Several pieces of legislation have been introduced in at least three states threatening the recognition of ODs as physicians. Photo: Getty Images.

Optometrists and advocates such as the American Optometric Association (AOA) are actively pursuing scope expansion bills in numerous states while simultaneously fighting to have doctors of optometry recognized as physicians under federal law. The Dept. of Veterans Affairs, for example, recently introduced the VA CAREERS Act, which would add doctors of optometry to the list of physician-level providers in its system. New national standards of practice are also being developed by the VA.

In response to the growing momentum of scope expansion efforts, the opposition—mainly extremist medical and ophthalmology groups—is scouting legal avenues to push back, most recently by introducing legislation in Florida, Connecticut and Texas that could potentially block, limit or discourage optometrists from being referenced as doctors or physicians, the AOA reported in an article on its website.

Notably, the AOA reported that doctors of optometry are not explicitly referenced in any of the three states’ bills. “Any anti-optometry language has been rooted out and is being actively opposed by affected state associations and the AOA,” the association stated in its article. However, it noted that concern does lie in the possibility “that the restrictions on titles could later be used to attack the qualifications of doctors of optometry, in particular those who specialize in certain areas of optometry,” the article reads. “In addition, the proposed ban on the use of the term ‘physician’ in any capacity potentially conflicts with the recognition of physician status for optometrists under federal law.”

Among the handful of anti-optometry bills in play, Florida’s Senate Bill 230 could be the most threatening to the profession, suggests Mark Marciano, OD, president of the Florida Optometric Association. He noted in the AOA article that SB 230 “has the potential to directly impact the perceived role optometrists play in providing access to quality eye care for Floridians throughout the state.” The legislation, introduced last month on February 9th, relates to healthcare practitioners’ titles and abbreviations used in their advertisements, communications and personal identification. In addition to outlining the grounds for disciplinary action and denial of licensure by practitioners’ regulatory boards, the bill also states that “only physicians may include titles and abbreviations or medical specialties in their advertisements.”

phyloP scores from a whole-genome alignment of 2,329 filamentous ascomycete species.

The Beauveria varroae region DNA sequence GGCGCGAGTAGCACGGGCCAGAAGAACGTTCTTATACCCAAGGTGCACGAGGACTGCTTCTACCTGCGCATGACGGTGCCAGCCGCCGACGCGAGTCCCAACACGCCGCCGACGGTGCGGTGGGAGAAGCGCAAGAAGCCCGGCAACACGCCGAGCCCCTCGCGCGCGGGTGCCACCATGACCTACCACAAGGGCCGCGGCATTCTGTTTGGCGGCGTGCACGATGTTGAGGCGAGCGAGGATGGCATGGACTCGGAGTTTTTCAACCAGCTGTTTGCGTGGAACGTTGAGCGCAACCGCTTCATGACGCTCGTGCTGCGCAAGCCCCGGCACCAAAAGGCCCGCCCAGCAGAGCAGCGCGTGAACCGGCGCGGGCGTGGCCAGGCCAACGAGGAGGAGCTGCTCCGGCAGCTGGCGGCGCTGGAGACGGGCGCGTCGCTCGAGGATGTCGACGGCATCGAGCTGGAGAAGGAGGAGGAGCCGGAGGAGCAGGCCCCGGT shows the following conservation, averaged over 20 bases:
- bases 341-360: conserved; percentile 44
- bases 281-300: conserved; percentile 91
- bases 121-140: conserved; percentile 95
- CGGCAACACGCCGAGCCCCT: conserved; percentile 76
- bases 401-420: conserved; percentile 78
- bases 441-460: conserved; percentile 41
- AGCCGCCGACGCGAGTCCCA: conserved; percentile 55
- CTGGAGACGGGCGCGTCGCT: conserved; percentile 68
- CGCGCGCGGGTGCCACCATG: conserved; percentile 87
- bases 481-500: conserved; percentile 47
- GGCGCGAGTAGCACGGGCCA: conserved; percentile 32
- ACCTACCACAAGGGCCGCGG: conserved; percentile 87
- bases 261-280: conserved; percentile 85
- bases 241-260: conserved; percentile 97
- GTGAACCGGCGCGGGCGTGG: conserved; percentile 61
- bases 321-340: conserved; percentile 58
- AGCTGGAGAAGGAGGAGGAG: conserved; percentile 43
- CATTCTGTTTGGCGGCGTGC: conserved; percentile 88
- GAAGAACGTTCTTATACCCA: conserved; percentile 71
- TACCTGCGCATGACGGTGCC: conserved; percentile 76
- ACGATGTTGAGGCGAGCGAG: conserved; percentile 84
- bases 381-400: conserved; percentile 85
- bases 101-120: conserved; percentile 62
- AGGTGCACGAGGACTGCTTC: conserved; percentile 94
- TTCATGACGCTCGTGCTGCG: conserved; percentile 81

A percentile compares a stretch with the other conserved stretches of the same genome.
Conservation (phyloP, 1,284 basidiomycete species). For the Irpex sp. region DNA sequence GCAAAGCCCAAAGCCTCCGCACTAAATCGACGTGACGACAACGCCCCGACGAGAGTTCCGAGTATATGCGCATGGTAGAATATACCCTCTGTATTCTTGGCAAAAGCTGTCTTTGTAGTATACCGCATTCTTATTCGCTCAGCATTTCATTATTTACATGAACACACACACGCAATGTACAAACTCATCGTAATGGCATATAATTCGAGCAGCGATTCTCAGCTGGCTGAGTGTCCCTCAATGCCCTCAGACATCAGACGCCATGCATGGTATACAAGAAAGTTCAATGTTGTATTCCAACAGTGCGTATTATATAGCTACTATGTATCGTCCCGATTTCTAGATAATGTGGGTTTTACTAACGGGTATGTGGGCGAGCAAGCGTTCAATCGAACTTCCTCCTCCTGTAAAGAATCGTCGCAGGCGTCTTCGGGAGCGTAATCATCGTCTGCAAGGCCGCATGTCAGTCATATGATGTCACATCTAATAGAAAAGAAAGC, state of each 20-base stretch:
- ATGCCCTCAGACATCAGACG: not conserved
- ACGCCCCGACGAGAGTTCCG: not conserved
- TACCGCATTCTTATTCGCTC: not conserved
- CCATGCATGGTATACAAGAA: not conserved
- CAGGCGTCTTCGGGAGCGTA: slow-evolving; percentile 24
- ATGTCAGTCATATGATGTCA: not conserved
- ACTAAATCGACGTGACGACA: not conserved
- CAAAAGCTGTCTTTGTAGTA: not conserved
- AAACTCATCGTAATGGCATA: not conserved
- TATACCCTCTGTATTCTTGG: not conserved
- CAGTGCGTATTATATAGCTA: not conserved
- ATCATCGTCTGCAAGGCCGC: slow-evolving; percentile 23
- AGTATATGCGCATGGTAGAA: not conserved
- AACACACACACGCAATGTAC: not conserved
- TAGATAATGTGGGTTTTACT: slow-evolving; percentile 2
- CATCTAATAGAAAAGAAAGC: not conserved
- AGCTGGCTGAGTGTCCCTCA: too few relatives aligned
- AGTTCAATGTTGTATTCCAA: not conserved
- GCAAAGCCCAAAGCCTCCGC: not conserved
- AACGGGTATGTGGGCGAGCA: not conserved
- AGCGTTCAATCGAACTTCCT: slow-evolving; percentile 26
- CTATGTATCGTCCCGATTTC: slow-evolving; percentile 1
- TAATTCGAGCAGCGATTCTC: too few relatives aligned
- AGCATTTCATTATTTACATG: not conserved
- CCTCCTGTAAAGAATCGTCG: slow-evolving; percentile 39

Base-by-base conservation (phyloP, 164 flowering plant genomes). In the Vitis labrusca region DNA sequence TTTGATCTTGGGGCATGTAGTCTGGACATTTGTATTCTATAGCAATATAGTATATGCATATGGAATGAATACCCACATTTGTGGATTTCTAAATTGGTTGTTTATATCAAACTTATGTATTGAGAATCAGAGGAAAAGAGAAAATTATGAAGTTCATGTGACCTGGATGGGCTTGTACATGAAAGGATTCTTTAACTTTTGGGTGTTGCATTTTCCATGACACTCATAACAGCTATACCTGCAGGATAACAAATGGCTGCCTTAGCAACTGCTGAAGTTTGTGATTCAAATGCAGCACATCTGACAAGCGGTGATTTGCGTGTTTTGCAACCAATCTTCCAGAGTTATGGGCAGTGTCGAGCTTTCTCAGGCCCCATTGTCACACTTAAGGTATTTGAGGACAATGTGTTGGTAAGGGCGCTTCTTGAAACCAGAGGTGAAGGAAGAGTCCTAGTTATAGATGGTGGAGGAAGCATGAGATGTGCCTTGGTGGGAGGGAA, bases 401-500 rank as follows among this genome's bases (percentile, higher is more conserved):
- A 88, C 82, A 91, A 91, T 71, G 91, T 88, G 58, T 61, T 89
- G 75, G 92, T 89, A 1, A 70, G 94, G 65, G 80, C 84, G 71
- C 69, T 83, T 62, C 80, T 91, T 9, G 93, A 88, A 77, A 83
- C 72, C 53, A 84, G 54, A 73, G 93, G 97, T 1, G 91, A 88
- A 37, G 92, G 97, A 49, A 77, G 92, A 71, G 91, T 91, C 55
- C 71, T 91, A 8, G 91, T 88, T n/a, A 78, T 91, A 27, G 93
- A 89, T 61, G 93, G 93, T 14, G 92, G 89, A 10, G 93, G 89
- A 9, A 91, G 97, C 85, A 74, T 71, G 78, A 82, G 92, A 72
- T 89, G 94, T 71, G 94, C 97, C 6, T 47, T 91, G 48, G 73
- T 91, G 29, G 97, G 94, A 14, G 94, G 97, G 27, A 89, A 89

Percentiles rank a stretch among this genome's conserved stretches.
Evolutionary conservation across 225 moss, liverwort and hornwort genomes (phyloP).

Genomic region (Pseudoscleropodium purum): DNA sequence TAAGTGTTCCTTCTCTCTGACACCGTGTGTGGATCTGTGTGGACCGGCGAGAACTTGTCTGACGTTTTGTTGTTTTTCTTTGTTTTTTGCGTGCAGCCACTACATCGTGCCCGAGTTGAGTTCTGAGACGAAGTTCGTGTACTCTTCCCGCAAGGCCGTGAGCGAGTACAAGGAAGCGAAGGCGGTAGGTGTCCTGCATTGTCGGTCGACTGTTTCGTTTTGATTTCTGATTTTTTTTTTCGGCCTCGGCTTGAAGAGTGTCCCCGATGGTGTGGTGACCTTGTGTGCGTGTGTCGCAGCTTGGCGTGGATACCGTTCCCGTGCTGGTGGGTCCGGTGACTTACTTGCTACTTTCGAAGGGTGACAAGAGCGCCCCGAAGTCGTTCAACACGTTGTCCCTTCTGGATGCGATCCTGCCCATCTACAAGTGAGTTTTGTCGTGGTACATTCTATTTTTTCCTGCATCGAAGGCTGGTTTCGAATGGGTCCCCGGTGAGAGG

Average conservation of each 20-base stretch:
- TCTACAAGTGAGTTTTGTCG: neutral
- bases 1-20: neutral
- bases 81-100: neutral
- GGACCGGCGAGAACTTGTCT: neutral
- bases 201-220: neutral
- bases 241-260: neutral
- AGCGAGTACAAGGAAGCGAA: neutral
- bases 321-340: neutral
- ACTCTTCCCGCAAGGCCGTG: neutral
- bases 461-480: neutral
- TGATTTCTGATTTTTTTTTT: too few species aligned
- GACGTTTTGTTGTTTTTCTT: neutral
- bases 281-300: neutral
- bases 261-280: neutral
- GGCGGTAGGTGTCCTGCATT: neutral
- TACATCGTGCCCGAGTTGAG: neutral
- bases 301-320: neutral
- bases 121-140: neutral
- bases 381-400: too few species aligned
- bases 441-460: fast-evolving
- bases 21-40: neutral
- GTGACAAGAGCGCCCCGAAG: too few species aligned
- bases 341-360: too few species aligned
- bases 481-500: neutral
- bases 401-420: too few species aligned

Florida’s proposed legislation is slated for a hearing later today. Look for updates in our news feed if any significant action is taken.

Other states are exploring similar legislation. On February 14th, a similar bill—HB 2324—was introduced to the House in Texas, relating to the regulation of certain healthcare professionals and facilities and the adoption of civil and administrative penalties. “In Texas, we are currently monitoring this type of legislation that would affect the nursing profession but does not affect optometry in the bill's current form,” Tommy Lucas, OD, director of advocacy for the Texas Optometric Association, commented in the AOA article. “States should remain vigilant in protecting patients from confusing public policy that would potentially delay and hinder their important eye care.”

Connecticut’s bill, SB 1016, was introduced most recently on March 2nd with the title “An Act Concerning Truth In Advertising By Health Care Providers.” As it currently stands, this bill’s text also omits optometrists; nevertheless, the AOA emphasizes in its article the vital importance of pushing back against such legislation.

“The bills being exposed in a number of states reveal the linkage to the American Medical Association (AMA) years-old campaign to build support for the ‘Sullivan bill,’” noted the AOA, referencing the AMA-backed national effort in 2012 to pass “Not a Doctor” legislation, which the AOA and affiliates successfully shut down. According to its analysis, the AOA warns that “there are indications that the AMA also is resurfacing its public-facing ‘truth in advertising’ campaign,” which the AOA noted it triumphantly challenged in the past. Legal, legislative and communications teams at the AOA have been working to inform and counsel state associations regarding the pending threat.

The decades-long fight to have optometrists recognized as physicians in the field of medicine continues on. Supporting the efforts of organizations such as the AOA and educating lawmakers on the safety and value of pro-optometry laws will help combat the spurious claims of the opposition.

American Optometric Association. Optometry’s scope wins draw new attacks from medical, ophthalmology groups. Published March 9, 2023. Accessed March 13, 2023.